Pillar[n]arenes, collectively named pillararenes (and sometimes pillarenes), are cyclic organic molecules consisting of n so-called hydroquinone units, which can be substituted. Hydroquinone, also known as quinol, has the chemical formula C6H4(OH)2. It consists of a benzene ring with two hydroxyl (OH) groups bound to it at opposite sides of the benzene hexagon.

The first pillararene was synthesized in 2008 by Tomoki Ogoshi and colleagues from Kanazawa University. The name pillararene was chosen since the molecules are cylindrical (pillar-like) in shape and composed of aromatic moieties (arenes).

Now, Ogoshi, Hirao and colleagues have shown that pillar[6]arene (n = 6) can be used as biosensors for the metabolite 1-MNA — an important result given that detecting low-molecular-weight metabolites is challenging.

Reference

Masaya Ueno, Takuya Tomita, Hiroshi Arakawa, Takahiro Kakuta, Tada-aki Yamagishi, Jumpei Terakawa, Takiko Daikoku, Shin-ichi Horike, Sha Si, Kenta Kurayoshi, Chiaki Ito, Atsuko Kasahara, Yuko Tadokoro, Masahiko Kobayashi, Tsutomu Fukuwatari, Ikumi Tamai, Atsushi Hirao, and Tomoki Ogoshi. Pillar[6]arene acts as a biosensor for quantitative detection of a vitamin metabolite in crude biological samples, Communications Chemistry 3, 183 (2020).

DOI: 10.1038/s42004-020-00430-w

URL: https://www.nature.com/articles/s42004-020-00430-w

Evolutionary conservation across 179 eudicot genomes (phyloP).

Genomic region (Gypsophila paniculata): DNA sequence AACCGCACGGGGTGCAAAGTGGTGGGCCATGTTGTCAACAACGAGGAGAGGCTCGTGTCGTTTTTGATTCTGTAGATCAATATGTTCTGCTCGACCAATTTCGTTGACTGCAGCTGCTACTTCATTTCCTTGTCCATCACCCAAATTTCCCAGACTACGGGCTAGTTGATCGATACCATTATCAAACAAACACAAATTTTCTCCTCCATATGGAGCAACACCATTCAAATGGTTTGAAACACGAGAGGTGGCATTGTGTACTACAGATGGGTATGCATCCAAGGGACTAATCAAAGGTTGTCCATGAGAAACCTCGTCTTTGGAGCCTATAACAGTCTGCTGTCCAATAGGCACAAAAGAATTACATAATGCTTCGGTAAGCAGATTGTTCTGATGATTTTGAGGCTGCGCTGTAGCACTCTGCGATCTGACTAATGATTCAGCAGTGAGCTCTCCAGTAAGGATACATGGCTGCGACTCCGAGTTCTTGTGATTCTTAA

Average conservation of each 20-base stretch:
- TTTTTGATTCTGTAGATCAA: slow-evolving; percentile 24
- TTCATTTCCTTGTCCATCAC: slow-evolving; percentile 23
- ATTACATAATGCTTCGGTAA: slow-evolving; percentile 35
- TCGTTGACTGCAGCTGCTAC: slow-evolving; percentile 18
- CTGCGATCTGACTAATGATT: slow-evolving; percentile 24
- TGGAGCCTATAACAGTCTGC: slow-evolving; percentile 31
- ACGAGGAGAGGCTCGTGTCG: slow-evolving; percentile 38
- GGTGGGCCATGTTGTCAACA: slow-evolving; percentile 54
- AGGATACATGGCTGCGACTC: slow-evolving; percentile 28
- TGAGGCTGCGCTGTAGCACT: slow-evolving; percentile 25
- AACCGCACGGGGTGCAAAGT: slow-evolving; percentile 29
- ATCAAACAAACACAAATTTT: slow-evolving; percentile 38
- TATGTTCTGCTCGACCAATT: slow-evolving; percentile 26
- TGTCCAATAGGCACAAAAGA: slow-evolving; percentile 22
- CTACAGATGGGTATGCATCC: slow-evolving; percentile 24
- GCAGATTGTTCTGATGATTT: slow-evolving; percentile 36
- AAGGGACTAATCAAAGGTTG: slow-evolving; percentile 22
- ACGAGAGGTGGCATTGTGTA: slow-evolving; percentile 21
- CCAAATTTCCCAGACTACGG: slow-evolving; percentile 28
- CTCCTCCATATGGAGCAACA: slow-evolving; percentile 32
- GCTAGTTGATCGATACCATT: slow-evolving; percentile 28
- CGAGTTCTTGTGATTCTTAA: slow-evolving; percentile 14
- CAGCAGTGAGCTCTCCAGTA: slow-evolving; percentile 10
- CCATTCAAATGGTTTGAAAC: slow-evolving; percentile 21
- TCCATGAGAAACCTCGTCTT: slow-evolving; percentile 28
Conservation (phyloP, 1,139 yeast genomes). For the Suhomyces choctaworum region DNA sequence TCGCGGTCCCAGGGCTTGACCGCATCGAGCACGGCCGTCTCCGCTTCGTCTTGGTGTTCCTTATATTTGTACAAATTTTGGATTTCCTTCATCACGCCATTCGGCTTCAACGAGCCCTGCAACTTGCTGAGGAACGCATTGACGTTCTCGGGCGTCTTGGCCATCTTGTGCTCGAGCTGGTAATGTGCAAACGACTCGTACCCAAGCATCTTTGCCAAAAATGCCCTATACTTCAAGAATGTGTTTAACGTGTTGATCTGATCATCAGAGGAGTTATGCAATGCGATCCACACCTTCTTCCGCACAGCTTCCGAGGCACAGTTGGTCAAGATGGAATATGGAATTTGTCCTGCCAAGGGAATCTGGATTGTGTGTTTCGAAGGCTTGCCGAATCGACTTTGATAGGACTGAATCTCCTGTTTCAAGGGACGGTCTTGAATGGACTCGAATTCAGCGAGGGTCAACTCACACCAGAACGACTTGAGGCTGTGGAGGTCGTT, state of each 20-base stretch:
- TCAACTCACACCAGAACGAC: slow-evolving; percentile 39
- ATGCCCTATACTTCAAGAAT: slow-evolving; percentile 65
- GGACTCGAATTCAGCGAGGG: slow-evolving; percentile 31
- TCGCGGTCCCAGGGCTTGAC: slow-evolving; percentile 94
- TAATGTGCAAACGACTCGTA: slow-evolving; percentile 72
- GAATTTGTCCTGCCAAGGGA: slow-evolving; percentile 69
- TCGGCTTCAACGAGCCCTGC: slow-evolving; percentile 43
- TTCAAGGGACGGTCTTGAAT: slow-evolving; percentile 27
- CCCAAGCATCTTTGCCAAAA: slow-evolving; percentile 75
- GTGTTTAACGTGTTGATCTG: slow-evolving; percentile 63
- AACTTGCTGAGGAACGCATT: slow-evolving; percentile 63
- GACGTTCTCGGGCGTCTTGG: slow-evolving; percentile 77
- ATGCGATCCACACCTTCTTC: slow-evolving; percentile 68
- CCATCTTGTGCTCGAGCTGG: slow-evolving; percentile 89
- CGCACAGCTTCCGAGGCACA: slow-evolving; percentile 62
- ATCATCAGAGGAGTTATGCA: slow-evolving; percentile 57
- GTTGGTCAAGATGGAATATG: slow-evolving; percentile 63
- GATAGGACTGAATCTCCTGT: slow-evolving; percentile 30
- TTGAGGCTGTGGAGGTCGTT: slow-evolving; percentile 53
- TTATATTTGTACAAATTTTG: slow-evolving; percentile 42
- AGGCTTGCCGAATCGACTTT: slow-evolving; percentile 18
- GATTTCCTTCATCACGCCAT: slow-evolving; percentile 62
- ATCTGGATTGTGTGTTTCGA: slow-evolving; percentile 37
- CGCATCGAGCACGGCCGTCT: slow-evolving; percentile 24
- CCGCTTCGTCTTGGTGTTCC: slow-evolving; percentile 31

Further information

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Hiroe Yoneda
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WPI Nano Life Science Institute (WPI-NanoLSI)
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Nano Life Science Institute (NanoLSI), Kanazawa University is a research center established in 2017 as part of the World Premier International Research Center Initiative of the Ministry of Education, Culture, Sports, Science and Technology. The objective of this initiative is to form world-tier research centers. NanoLSI combines the foremost knowledge of bio-scanning probe microscopy to establish 'nano-endoscopic techniques' to directly image, analyze, and manipulate biomolecules for insights into mechanisms governing life phenomena such as diseases.

About Kanazawa University

http://www.kanazawa-u.ac.jp/e/

As the leading comprehensive university on the Sea of Japan coast, Kanazawa University has contributed greatly to higher education and academic research in Japan since it was founded in 1949. The University has three colleges and 17 schools offering courses in subjects that include medicine, computer engineering, and humanities.

The University is located on the coast of the Sea of Japan in Kanazawa – a city rich in history and culture. The city of Kanazawa has a highly respected intellectual profile since the time of the fiefdom (1598-1867). Kanazawa University is divided into two main campuses: Kakuma and Takaramachi for its approximately 10,200 students including 600 from overseas.